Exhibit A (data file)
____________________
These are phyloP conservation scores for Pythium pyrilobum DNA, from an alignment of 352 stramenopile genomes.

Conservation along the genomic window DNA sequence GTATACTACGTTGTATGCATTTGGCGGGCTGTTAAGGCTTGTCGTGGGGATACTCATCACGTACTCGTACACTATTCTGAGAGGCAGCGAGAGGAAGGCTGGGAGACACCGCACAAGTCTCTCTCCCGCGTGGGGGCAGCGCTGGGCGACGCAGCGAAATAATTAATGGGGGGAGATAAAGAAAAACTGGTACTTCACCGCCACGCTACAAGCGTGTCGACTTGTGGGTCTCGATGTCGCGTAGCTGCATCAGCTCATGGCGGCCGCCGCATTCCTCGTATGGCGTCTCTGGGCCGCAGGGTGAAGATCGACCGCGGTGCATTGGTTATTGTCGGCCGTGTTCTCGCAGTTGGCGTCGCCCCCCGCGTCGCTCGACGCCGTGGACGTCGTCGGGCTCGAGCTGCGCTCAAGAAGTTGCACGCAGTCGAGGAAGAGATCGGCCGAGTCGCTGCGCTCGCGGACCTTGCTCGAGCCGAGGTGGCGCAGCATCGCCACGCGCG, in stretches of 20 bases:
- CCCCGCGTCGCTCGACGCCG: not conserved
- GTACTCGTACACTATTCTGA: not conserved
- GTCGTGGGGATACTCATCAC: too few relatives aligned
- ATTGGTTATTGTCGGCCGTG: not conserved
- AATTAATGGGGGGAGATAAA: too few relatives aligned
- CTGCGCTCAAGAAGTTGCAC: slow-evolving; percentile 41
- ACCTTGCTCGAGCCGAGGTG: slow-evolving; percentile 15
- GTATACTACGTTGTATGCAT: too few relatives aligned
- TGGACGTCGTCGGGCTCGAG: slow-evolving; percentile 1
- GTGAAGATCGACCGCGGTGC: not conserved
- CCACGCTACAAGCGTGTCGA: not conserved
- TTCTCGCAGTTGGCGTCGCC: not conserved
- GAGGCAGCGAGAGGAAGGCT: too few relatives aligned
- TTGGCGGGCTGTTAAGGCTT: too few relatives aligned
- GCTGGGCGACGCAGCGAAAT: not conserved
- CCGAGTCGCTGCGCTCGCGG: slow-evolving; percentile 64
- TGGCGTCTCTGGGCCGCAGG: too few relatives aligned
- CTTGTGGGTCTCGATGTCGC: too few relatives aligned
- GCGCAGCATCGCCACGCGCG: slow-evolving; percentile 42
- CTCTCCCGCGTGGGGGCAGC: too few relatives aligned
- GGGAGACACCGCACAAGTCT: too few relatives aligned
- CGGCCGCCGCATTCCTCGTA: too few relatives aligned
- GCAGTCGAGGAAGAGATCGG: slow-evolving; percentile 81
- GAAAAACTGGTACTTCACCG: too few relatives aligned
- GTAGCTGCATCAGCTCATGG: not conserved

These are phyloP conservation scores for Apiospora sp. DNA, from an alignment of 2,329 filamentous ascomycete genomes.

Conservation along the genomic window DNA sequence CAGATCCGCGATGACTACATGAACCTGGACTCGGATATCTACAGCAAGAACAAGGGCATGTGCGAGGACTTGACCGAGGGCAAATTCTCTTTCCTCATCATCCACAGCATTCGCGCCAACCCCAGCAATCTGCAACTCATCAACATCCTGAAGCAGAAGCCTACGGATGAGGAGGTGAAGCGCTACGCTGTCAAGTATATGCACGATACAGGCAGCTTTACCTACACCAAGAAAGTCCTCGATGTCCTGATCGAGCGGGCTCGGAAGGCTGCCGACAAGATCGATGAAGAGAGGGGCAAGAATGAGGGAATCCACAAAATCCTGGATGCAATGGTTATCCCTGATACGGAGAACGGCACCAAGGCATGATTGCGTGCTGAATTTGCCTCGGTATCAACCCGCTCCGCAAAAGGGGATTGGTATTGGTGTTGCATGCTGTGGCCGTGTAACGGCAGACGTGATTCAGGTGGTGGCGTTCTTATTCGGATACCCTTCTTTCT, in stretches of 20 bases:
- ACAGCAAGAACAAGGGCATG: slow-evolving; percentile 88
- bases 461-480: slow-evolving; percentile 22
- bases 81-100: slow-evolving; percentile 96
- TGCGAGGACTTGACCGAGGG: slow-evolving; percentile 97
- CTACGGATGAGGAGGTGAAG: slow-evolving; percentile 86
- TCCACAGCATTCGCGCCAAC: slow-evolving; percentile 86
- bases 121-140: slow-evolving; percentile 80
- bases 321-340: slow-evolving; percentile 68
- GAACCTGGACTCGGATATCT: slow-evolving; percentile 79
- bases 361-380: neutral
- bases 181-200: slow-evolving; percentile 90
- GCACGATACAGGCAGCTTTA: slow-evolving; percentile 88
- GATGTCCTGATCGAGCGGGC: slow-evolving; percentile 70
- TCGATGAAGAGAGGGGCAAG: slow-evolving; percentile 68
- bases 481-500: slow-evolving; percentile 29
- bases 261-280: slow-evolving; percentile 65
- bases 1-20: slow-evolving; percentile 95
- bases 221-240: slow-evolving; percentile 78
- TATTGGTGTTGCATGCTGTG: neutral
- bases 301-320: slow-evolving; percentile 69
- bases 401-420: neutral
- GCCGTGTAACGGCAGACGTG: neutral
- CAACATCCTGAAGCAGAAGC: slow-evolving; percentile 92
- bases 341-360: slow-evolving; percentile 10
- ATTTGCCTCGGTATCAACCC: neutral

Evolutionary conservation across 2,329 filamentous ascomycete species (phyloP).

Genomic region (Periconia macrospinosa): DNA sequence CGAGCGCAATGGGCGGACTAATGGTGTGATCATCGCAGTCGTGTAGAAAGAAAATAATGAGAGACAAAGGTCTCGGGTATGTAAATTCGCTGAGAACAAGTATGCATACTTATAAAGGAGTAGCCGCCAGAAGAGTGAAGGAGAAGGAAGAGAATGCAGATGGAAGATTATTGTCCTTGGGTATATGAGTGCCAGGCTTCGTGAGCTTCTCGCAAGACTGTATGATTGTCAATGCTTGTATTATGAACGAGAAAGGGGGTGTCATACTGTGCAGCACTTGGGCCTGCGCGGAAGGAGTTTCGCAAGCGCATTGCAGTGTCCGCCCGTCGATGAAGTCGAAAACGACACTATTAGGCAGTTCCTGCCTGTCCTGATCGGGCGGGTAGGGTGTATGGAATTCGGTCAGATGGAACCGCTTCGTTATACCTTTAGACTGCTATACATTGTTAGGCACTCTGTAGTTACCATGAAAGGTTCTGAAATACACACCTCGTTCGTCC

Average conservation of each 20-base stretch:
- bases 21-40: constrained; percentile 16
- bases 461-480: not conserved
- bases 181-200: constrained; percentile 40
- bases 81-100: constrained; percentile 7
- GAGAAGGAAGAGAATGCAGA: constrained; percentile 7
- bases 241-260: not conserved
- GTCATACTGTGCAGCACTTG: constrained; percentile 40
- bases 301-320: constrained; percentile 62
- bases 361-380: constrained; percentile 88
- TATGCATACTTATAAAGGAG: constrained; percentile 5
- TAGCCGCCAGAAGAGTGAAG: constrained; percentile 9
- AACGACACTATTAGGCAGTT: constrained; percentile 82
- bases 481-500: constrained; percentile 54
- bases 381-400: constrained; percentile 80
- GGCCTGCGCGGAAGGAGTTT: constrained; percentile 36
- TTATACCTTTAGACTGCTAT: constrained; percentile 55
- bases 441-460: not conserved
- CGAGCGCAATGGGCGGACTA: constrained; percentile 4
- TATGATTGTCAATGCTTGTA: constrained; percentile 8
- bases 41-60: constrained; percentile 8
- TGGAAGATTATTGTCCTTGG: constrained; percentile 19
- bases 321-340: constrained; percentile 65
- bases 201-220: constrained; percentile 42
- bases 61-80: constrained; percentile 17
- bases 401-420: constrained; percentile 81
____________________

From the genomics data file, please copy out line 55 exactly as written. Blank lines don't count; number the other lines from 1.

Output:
Evolutionary conservation across 2,329 filamentous ascomycete species (phyloP).